tkbslc: The vast majority of chromebooks are way underpowered for photoshop as well as having small and low resolution screens. So I'm not sure the user experience will be great.
However, if more high end apps come to chrome, I suspect more high end hardware will, too.
A tool using Flash is exactly an example of code running locally in a virtualized environment, the opposite of what kff was proposing and which would be called cloud gaming with file streaming. NOT what I was talking about when answering to him.
Anyway, Flash is no option as the PS code cannot run inside the Flash environment.
@kff, not in the case of cloud gaming with video streaming. While acceptable for many online games, the experience is nowhere near a local game. Latencies typically are 100ms or higher. You wouldn't want to use PS brushes this way. Not for serious work.
everybody please scroll down to johnduncan post and reply there. He lifted the curtain early.
johnduncan: It appears to be an ad campaign for an ad campaign...
Thanks for the find so we don't have to waste our time any longer.
It will hit Canon's reputation quite badly, I guess.
Moreover, it may serve as a good example that US ad campaigns sometimes drive it over the top. When all you do is to try to manipulate people's mindset then they better don't take offense...
worth a look, contains the NYT double page ad
By worth a look I meant the NYT double page ad grabbed as photo.
This cube on the right hand page is HUGE.
falconeyes: With this comes a new "Canon See Impossible" box logo not seen before. That's not about a camera. Rather a new line of business products. IMHO.
If it is about a camera, then not a single specific new model. But rather a new technology incorporated in cameras. Or just a new logo art ...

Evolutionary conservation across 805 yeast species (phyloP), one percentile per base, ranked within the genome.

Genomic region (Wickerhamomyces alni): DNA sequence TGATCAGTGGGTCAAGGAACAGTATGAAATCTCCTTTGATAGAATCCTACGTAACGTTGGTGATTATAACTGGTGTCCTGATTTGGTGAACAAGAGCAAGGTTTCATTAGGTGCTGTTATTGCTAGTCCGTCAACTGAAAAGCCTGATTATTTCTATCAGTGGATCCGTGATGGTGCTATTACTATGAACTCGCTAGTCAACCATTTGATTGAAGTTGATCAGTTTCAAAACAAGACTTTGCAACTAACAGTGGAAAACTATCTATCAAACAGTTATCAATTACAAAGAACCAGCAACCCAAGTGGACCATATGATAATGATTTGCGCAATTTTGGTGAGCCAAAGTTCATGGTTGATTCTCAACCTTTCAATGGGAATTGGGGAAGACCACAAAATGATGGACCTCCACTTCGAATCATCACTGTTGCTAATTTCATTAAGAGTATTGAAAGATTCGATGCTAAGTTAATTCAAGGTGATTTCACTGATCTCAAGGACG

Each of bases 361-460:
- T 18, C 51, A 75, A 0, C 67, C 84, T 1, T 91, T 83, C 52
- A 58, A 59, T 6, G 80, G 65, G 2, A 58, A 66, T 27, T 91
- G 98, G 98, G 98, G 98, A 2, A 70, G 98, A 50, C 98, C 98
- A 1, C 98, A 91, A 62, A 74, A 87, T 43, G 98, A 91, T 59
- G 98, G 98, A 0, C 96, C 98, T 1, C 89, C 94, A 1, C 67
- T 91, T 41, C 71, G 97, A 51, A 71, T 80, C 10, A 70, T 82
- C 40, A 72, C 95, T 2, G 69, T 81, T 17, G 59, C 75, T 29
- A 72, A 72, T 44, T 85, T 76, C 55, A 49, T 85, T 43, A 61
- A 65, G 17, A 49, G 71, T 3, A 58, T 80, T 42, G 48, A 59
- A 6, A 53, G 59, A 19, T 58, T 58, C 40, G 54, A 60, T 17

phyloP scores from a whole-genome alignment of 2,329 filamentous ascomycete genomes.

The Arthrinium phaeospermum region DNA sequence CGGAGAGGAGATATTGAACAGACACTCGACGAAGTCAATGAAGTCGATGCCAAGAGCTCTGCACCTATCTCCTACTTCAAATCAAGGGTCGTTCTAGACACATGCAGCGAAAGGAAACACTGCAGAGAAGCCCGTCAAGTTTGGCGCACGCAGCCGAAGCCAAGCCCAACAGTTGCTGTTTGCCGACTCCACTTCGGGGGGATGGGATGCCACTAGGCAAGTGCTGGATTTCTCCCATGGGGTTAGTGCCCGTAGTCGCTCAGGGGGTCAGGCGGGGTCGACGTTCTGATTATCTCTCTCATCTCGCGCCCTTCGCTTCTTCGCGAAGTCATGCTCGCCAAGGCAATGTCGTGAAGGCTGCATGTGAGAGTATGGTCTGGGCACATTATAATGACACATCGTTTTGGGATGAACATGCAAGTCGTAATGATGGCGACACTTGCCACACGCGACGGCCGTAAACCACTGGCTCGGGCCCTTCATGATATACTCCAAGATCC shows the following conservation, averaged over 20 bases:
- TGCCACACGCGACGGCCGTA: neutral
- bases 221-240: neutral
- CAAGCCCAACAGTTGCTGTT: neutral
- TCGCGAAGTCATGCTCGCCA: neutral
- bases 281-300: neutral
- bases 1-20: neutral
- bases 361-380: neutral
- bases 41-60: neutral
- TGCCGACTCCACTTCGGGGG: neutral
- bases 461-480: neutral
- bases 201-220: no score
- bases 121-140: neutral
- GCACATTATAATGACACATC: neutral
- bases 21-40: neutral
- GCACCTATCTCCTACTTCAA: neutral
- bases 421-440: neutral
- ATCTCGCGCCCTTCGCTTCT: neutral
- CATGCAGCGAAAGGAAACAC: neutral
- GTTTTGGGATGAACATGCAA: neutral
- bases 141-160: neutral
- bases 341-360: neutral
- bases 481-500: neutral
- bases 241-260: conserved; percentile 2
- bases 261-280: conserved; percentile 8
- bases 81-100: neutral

@T3, thinking your idea to end, and because it refers to "see" in the logo (imaging) and because it has a decisive 3D look toit, it must be ...
... a 3D copier !!
(technically feasible but few would say still impossible today)
With this comes a new "Canon See Impossible" box logo not seen before. That's not about a camera. Rather a new line of business products. IMHO.
@kff:what you are referring to is a lasting trend in computional science and supercomputing, to use GPU power as part of computing centers. It just has nothing to do with Adobe's PS streaming project.
Maybe, it helps you to understand the implications of a software done the way you are imagining: every mouse move event (maybe hundred within a single second) would have to be transmitted and every redraw event would have to be sent across the net. Where already some wireless mice are less responsive when brushing in PS.
You actually already have this scenario in virtualized windowing environments which do already exist. They are all painfully slow to use across the internet with PS. You should maybe try them out.